Birth to Grandmotherhood: Childrearing in Human Evolution

Event Date (Pacific Time): 
Friday, Feb 21, 2014 - 1:00pm to 5:30pm
Event Chairs:

Kristen Hawkes, University of Utah
Wenda Trevathan, Professor Emerita, New Mexico State University

The goal is to take a broad view of the importance of child-rearing in human evolution, from birth to the impact of grandmothers.   From the moment of birth, human infants require an inordinate amount of care and, unlike our nearest living relatives, remain dependent on a variety of caretakers during an unusually long maturation period followed by extraordinary adult longevity.  How did such a distinctive pattern of development evolve and what other human features are linked to it?  In this symposium, we will take a comparative perspective and consider neuroendocrine factors, energetics, life-history trade-offs and consequences for culture.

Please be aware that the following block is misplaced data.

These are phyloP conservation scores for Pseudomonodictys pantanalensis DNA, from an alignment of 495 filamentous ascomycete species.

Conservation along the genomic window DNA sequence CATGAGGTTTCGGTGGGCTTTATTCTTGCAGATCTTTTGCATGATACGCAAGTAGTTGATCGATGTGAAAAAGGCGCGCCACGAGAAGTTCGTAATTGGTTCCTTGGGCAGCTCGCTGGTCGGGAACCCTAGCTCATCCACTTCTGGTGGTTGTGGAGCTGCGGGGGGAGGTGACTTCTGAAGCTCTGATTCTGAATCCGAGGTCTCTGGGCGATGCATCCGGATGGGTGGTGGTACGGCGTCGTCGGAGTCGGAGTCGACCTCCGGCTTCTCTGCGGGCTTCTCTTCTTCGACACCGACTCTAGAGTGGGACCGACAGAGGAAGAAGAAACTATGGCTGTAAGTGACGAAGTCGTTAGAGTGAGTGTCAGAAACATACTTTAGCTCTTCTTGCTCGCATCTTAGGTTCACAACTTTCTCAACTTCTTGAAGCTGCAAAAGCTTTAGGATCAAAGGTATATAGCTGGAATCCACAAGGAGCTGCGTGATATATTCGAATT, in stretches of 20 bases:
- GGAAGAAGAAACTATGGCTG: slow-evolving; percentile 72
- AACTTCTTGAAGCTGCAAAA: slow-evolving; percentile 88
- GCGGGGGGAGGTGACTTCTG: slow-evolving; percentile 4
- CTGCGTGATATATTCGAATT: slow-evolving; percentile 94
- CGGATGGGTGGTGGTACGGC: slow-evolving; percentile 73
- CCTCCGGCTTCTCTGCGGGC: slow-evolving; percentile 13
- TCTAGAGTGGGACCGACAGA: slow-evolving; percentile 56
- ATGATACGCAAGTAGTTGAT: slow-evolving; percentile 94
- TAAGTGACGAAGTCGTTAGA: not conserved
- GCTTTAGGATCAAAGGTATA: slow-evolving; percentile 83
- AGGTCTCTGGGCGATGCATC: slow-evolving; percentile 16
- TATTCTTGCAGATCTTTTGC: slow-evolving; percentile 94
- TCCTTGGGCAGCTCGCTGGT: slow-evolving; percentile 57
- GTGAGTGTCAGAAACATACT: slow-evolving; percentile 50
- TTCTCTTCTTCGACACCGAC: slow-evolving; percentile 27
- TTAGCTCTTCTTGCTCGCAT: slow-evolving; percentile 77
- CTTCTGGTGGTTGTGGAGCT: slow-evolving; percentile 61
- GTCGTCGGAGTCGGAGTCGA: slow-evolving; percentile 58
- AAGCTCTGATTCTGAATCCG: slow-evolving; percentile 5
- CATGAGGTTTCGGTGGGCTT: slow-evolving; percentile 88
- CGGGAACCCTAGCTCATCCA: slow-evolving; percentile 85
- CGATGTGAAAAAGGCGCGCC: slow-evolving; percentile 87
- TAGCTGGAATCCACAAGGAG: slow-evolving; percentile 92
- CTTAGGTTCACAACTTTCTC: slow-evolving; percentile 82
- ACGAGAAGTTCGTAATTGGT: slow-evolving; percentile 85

Event Sessions

Media for each talk can be played by clicking on icons in the "Media" column, or by clicking on the individual talk titles below and then the attachment file at the bottom of the page.

Media Session Speakers
File Welcome and Opening Remarks Margaret Schoeninger, University of California, San Diego
File Birth and the Newborn Infant Wenda Trevathan, Professor Emerita, New Mexico State University
File Infant State in Apes and Humans Kim Bard, University of Portsmouth
File Breast Milk and Breastfeeding Katie Hinde, Arizona State University
File Oxytocin Pathways and Human Evolution Sue Carter, Indiana University
File Sharing Childcare and Knowledge in Infancy Barry Hewlett, Washington State University, Vancouver
File Human Fathers Hillard Kaplan, University of New Mexico
File Hunter-Gatherer Childhood and Human Evolution Melvin Konner, Emory University
File Grandmothers and the Extended Family Kristen Hawkes, University of Utah
File Born Human: How The Utterly Dependent Survive Sarah Hrdy, Professor Emerita, University of California, Davis
File Wrap-Up, Question and Answer, and Closing Remarks Speaker TBD